Stagnant wages, the inability of a majority of Nigerians to meet their basic needs due to rising inflation and low purchasing power may imperil the economic agenda of President Bola Tinubu.
With household spending rising on a daily basis, more Nigerians are dropping the quality of standard of living in a bid to cope with the current harsh economic reality, LEADERSHIP Sunday learnt.
Since coming into office, the Tinubu government has removed the subsidy on Petroleum Motor Spirit, further worsening the inflation crisis and has also devalued the Naira, making imported goods more expensive.
The government has however left the minimum wage frozen at about N30,000 a month and only choosing to provide a wage award of N35,000 across board to all civil servants for a period of six months.
No agreement has been reached with labour unions on a new minimum wage making it unlikely that an agreed wage increase could come into effect immediately after the first quarter of 2024.
To assess the impact of stagnant wages and a decrease in the purchasing power of Nigerians, LEADERSHIP Sunday spoke with the Lagos Chamber of Commerce and Industry, the Manufacturers Association of Nigeria, the Real Estate Developers Association of Nigeria (REDAN), a clearing agent and a former economic adviser to former President Muhammadu Buhari.
And while the government is faced with the twin evils of high inflation and a weakening economy, a number of economists are of the view that Tinubu should seek to stimulate growth, create employment and tolerate some level of inflation.
The major spending affected by decisions of people are food, house rent, subscription, clothing, among others. People resort to cutting down on household spending as inflation is eroding their savings, making the money they had on them worthless.
Already, the latest data from the National Bureau of Statistics (NBS) has indicated that Nigerians spent N61.08 trillion on food and other household items and services in the first six months of 2023, which is a 2.85 per cent increase from the N59.39 trillion that was spent in the corresponding period of 2022 at the current purchasers’ value.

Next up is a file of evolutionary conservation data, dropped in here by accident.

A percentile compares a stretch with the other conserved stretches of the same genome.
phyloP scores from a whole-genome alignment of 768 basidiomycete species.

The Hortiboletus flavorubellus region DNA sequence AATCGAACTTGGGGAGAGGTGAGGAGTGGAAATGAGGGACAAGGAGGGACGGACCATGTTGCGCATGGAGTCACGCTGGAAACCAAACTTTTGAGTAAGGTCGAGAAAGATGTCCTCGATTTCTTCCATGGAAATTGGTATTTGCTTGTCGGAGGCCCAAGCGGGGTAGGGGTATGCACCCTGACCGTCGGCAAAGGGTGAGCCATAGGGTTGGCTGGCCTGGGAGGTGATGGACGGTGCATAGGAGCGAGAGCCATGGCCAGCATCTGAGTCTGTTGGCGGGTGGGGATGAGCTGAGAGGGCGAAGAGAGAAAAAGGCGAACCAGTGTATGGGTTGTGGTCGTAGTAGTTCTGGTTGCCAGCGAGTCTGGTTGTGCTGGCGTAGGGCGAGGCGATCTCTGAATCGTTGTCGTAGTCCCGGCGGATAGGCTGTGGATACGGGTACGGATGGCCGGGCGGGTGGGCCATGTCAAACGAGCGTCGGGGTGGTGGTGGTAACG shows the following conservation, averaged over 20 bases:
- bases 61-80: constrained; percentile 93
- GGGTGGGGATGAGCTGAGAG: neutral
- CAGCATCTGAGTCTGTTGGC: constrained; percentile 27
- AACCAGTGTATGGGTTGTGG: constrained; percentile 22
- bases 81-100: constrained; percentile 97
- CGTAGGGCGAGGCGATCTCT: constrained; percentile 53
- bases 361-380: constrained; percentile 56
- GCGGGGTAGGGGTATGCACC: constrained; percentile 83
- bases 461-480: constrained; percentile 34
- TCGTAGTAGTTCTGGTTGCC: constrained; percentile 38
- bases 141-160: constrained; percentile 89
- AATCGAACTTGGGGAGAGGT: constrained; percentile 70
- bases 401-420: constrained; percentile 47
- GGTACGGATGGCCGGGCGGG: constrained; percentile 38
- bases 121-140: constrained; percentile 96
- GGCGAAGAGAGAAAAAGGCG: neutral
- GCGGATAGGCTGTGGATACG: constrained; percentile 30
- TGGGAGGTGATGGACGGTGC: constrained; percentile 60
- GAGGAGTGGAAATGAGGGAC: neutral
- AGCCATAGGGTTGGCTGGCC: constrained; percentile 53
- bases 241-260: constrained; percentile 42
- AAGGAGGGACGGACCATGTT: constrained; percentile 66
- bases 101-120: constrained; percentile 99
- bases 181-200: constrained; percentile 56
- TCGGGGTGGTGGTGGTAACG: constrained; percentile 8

Household consumption continues to account for the largest share of the country’s Gross Domestic Product, the NBS stated in its ‘Nigerian Gross Domestic Product Report (Expenditure and Income Approach): Q1, Q2.
It said: “Household Consumption Expenditure, in Q1 and Q2 of 2023 grew by -24.95 per cent and 3.30 per cent in real terms, year-on-year. The growth rates in Q1 and Q2 of 2023 were lower than the rates recorded in Q1 of 2022 and higher than Q2 of 2022.
“Household Consumption accounted for the largest share of real Gross Domestic Product at market prices, representing 57.18 per cent and 64.05 per cent in Q1 and Q2 of 2023 respectively, compared to 78.02 per cent and 63.65 per cent in the corresponding quarters of 2022.”
Household consumption expenditure consists of expenditure, including imputed expenditure, incurred by resident households on individual consumption goods and services, NBS stressed.
In October 2023, the headline inflation rate, according to NBS, increased to 27.33 per cent relative to the September 2023 headline inflation rate which was 26.72 per cent.
Food inflation rate in October 2023 was 31.52 per cent on a year-on-year basis, which was 7.80 per cent points higher compared to the rate recorded in October 2022 (23.72 per cent).
The rise in food inflation on a year-on-year basis was caused by increases in prices of bread and cereals, oil and fat, potatoes, yam and other tubers; fish, Fruit, meat, vegetables as well as milk, cheese and eggs.
Similarly, the situation is forcing more citizens in the country to live in rural areas, slums, and makeshift camps due to inability to afford the cost of rent payment in most urban centres across the country.
Specifically, inflation has triggered a rise in the price of building materials, making projects to be delayed and, in other cases, stalled. Developers have also reduced their portfolios, as purchasing powers of Nigerians continue to decrease for them to stay afloat.
Similarly, rents have increased by between 75 per cent in densely populated cities like Lagos, Abuja, and Port Harcourt, where the hike has risen to about 50 per cent in certain locations in the last three years. For example, a duplex of four-bedrooms that was let out for N4 million to N4.5m is now going for between N6 million and N7 million yearly.